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Thy Lyman Black Powder Handbook lists a 490 RB weighing 177 grains using a .015 patch and 90 gr of FFg as 1768 fps at the muzzle.
My hunting load is the same but with 90 grains of FFFG at 1844 FPS at the muzzle. At 100 yds, the velocity is only 28 fps difference. The primary difference I have found is that the 3f fouls less due to less unburnt powder. Cleans up a little easier to. :D
 

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gooser said:
Captchee, my rifle shoots it's best group at 90gr 2f, so if I switch to 3f, I'll start off at 70 grs then and work my way up. I'll get my best group and then shoot that load through the chrony to see what is doing.
Thanks, :)
Jeff
Yes in theory you should see your accuracy with 3 F in the 70-80 grain charge .
Couple things to remember here though .

While F. FF , FFF and FFFF are all ground from the same amount of powder , the finer the grain gets the faster it burns IE there is more surface area .
The other thing is that with a faster burn , you get a quicker/ steeper pressure spike which results in higher breech pressures .
Thus it will take some fine tuning of your 3F charge to get the same MV that you see with 2F . most like you will never get it exact but just a little less or a little more .
You may also find out your rifle simply doesn’t like 3F and no mater what you do you cant get the same accuracy as you find with 2F . The other side is also true . You may find with 3f you get improved accuracy . There is simply no way of knowing without trying different set ups

So keep in mind every component plays a part in the end result .
Muzzleloading isn’t like center fire when it comes to the charts no mater how much we want it to be .
that’s what you are seeing here .
When reloading cartridges you have a table that tells you basically what combinations are safe within a given rifle . You go down the chart and it will tell you if you use X primer , X brand of powder , X amount of powder with X bullet , seated to X depth you will get X velocities .
“I know there is more to it guys but this is simplified “

However with muzzleloading this doesn’t always hold true because there are so many variables
Any difference in barrel length , bore , type or quality of rifling , patch , patch material , Patch Lube or any combination of the above will change your result .

As the poster above mentioned , using wasp nests . I to have seen through the chronograph an increase on MV of up to 300FPS by adding wasp nest to my load before the PRB . But again results may very depending again any differences in the above list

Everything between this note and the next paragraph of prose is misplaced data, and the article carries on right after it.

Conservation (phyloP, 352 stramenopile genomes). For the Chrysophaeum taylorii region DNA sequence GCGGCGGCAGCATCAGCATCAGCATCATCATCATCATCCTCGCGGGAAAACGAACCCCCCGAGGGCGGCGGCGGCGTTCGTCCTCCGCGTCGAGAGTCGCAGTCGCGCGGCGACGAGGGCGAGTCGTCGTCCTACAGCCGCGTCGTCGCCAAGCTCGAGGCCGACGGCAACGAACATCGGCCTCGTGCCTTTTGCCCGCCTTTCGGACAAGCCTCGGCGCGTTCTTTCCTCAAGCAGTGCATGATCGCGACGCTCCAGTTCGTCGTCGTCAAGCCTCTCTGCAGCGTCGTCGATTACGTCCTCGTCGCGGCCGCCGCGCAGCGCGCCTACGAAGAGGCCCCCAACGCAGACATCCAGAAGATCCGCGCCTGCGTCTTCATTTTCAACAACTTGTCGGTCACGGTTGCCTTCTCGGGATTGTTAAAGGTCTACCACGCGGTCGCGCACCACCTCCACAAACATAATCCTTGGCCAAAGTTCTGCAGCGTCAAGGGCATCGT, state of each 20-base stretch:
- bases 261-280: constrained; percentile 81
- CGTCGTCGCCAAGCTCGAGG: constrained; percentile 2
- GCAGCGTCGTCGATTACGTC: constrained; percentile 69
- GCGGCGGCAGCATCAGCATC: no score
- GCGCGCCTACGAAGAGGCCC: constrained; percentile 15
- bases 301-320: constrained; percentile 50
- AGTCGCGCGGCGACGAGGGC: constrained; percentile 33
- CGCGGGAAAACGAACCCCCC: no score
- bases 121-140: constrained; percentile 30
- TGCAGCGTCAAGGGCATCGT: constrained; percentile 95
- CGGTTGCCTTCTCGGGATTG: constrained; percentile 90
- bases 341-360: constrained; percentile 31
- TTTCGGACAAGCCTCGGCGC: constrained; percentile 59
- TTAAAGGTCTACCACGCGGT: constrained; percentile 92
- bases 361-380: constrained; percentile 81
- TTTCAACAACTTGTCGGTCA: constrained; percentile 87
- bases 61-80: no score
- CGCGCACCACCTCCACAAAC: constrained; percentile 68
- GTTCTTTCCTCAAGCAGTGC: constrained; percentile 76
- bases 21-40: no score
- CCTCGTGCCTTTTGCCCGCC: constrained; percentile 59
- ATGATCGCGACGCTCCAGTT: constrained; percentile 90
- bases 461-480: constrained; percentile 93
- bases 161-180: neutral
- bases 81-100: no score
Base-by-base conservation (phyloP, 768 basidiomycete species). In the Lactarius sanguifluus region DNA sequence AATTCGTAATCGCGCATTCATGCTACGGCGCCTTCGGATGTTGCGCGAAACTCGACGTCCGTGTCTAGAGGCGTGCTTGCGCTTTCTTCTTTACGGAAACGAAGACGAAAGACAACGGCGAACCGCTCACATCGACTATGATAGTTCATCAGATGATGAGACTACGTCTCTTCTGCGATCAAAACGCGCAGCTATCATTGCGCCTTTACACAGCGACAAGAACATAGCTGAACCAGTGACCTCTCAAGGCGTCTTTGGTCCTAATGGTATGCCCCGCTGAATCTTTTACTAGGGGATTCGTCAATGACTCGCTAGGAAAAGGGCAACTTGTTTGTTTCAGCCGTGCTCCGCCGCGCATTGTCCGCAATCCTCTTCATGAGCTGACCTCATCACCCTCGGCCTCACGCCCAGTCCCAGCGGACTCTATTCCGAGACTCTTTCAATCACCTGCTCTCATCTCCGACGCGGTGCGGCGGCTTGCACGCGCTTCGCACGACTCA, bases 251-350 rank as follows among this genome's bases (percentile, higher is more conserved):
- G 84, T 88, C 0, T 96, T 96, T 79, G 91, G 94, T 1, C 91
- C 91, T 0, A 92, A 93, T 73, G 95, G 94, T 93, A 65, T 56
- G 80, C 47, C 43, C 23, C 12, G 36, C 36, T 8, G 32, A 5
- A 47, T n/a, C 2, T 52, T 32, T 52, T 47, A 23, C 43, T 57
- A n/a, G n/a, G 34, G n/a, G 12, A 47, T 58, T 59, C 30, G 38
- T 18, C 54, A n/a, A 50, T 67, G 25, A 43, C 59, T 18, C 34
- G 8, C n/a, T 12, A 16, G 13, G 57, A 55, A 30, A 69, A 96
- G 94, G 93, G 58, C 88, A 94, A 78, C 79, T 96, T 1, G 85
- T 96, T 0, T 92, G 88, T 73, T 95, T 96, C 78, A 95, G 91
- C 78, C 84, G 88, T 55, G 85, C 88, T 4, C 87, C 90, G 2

Thus to often when we look at the charts of ballistic formulas our end result does not match even when we think they must .
Now im not saying don’t use the charts and ballistics formulas . They are a good staring point however they should never take the place of actual shooting for that’s the only way you will ever know really what your rifle is doing at different ranges with different load combinations
 

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gooser...75-90grs of FFF is plenty for deer...I shoot 80grs FFF in my .54...When I built it back in the 80s, I started with 120, went to 100, then down to 80...Roundballs kill with mass, not velocity...

One of the biggest thing folks over look in a patched ball is the patch...It's imperative that you look at them after you shoot them, they should look good enough to use again...I used to use precut patches, finally went to WalMart and bought a yard of cotton pillow ticking...I lube with a mix of bees wax, caster oil and Murphys Oil soap...I also used SnoSeal for 25 years or so...I cut in strips about a 1 1/4 to 1 1/2 wide, put on newspaper and take a putty knife and apply to each side, then roll up and put in the microwave for 20 seconds...When I use, I put the ball over the loading block or muzzle, with the ball/patch flush and cut with a sharp knife...The WalMart patching is about .018 thick, so you might need a short starter to get it down, but the lead confirms to the barrel size and after getting down about 4-5 inches with the short starter it goes down with the ramrod...

For the second shot, if you don't want to clean the barrel, try a .015 store bought patch and check for accuracy...I load with the thicker patch for the 1st shot when hunting and have the thinner for reloading...